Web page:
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Cost of nosocomial pneumonia: the example of vancomycin versus linezolid—shorter stay or fewer complications?

Open AccessPublished:August 11, 2016DOI:https://doi.org/10.1016/j.ijid.2016.08.004

      Summary

      Hospital and national committees often focus on drug acquisition costs when taking decisions on the use of new drugs, but antimicrobial agent costs represent a minor part of the bill compared with the indirect costs of hospitalization or loss in days of productivity in working people. Although reducing the length of stay should be a main priority in the USA due to the indirect costs associated with hospitalization, adverse events, such as renal failure, have a major impact on healthcare resource use and costs. However, where hospital reimbursement is based on closed budgets, the paradox is that treating more patients due to reductions in length of stay may not be attractive to administrators, because the cost of discharging patients earlier is not compensated by the increase in severity in replacing stays of newer patient admissions. Furthermore, neuropsychological, physical, and immune impairment caused by sepsis has an extreme impact on long-term quality of patient life and health care resource consumption. Future research is warranted to further explore the potential impact of newer therapies for infections and sepsis, taking into account the costs of complications, effects on long-term quality of life, and particularly an international perspective, which requires customization for each national payer's system.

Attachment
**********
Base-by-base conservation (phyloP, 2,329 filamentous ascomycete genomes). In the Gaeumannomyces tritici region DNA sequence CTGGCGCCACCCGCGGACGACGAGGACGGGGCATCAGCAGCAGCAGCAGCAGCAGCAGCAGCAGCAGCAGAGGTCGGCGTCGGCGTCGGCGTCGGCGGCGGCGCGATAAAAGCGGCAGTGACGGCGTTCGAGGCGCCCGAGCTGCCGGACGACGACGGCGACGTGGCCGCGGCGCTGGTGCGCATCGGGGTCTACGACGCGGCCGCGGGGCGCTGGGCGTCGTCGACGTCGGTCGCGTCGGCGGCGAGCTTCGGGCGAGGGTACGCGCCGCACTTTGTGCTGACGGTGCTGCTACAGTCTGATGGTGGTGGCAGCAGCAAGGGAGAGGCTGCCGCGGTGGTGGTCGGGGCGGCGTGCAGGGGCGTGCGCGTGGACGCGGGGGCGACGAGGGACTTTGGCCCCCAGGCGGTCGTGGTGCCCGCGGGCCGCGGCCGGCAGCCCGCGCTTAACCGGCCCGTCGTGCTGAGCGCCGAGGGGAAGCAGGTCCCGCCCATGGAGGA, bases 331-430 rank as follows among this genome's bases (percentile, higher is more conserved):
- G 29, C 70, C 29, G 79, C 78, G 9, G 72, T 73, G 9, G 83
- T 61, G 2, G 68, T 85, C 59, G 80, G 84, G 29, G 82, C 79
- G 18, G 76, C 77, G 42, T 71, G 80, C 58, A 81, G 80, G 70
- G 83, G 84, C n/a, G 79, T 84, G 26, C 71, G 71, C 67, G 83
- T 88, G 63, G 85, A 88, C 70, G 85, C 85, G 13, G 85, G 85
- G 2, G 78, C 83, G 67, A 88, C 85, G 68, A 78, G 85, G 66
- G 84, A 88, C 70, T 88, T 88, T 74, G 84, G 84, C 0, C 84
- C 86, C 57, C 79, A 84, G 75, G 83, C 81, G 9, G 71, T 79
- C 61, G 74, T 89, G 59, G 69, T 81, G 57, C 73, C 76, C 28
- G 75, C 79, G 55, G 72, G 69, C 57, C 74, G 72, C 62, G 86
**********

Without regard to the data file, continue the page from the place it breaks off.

Keywords